Check your kids’ gifts

The holiday season again brought more toy safety issues from consumer advocates and although this advice is probably late (since most already threw out tons of ripped boxes that house their kids’ gifts), it might still be worthwhile checking in the internet to see if your toys are safe, according to nonprofit group Ecology Center.

The group released early this month its second annual consumer guide to toxic chemicals in toys at In their list of 1,500 popular children’s toys tested for lead, cadmium, arsenic, PVC and other harmful chemicals, one in three toys tested were reportedly found to contain “medium” or “high” levels of chemicals of found lead in 20% of all the products tested this year, including 54 products (3.5%) that exceed the current 600 ppm recall threshold for lead-based paint, and the soon-to-be national standard for all children’s products. Researchers said there is also no correlation found between the country of manufacture and the presence of toxic chemicals in toys so even some of those samples made from the USA have detectable lead content.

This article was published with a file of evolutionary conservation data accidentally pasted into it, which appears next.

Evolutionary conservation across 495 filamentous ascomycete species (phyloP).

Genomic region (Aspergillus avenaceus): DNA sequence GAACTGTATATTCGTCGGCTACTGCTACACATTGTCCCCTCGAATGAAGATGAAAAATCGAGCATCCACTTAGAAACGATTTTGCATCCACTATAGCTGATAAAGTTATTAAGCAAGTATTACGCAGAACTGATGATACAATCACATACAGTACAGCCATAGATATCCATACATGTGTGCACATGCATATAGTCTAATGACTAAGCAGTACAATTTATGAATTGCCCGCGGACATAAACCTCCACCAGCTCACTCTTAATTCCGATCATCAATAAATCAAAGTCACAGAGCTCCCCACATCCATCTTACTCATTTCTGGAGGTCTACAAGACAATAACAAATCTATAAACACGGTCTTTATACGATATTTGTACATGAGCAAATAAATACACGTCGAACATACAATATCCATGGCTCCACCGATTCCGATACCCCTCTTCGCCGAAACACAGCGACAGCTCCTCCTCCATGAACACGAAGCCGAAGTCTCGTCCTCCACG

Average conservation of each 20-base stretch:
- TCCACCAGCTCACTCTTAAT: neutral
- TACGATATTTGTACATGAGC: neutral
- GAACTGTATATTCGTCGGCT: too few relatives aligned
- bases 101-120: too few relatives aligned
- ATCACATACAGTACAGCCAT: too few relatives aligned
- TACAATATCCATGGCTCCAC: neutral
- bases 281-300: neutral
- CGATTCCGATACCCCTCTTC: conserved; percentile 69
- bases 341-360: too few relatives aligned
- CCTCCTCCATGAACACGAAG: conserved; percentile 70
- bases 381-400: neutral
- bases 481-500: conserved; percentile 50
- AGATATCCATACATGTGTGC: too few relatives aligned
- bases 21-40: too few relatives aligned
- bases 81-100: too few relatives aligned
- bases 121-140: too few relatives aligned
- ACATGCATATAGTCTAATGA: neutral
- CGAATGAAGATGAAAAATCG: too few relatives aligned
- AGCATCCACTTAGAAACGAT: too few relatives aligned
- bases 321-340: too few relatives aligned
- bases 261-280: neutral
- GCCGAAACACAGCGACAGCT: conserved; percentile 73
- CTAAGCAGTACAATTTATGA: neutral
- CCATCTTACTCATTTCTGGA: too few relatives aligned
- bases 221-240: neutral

The good news, according to is that 62% (954) of the products tested contain low levels of chemicals of concern, including 324 of these products which contained no chemicals of concern.

Although the American Chemistry Council (ACC) says they support the effort to inform and educate the public about toy safety issues, the ACC objected to the mis-characterizations of phthalates, a family of compounds whose primary use is to make vinyl soft and flexible.

The ACC says the U.S. Consumer Product Safety Commission (CPSC) has never expressed immediate concerns about phthalates used in toys and child care articles, and that unlike children’s products with lead that have been recalled by CPSC numerous times in the past, there has been no equivalent activity by the CPSC with regard to phthalates.

Just to be on the good side of the consumers and to help customers comply with the Consumer Products Safety Improvement Act (CPSIA), a U.S. law prohibiting the use of some phthalates in toys and other products for children, plastic producer PolyOne says it has developed phthalate-alternative materials that meet criteria for regulatory compliance and eco-conscious composition while maintaining traditional properties and performance.

The CPSIA law is expected to take effect on February 10, 2009.
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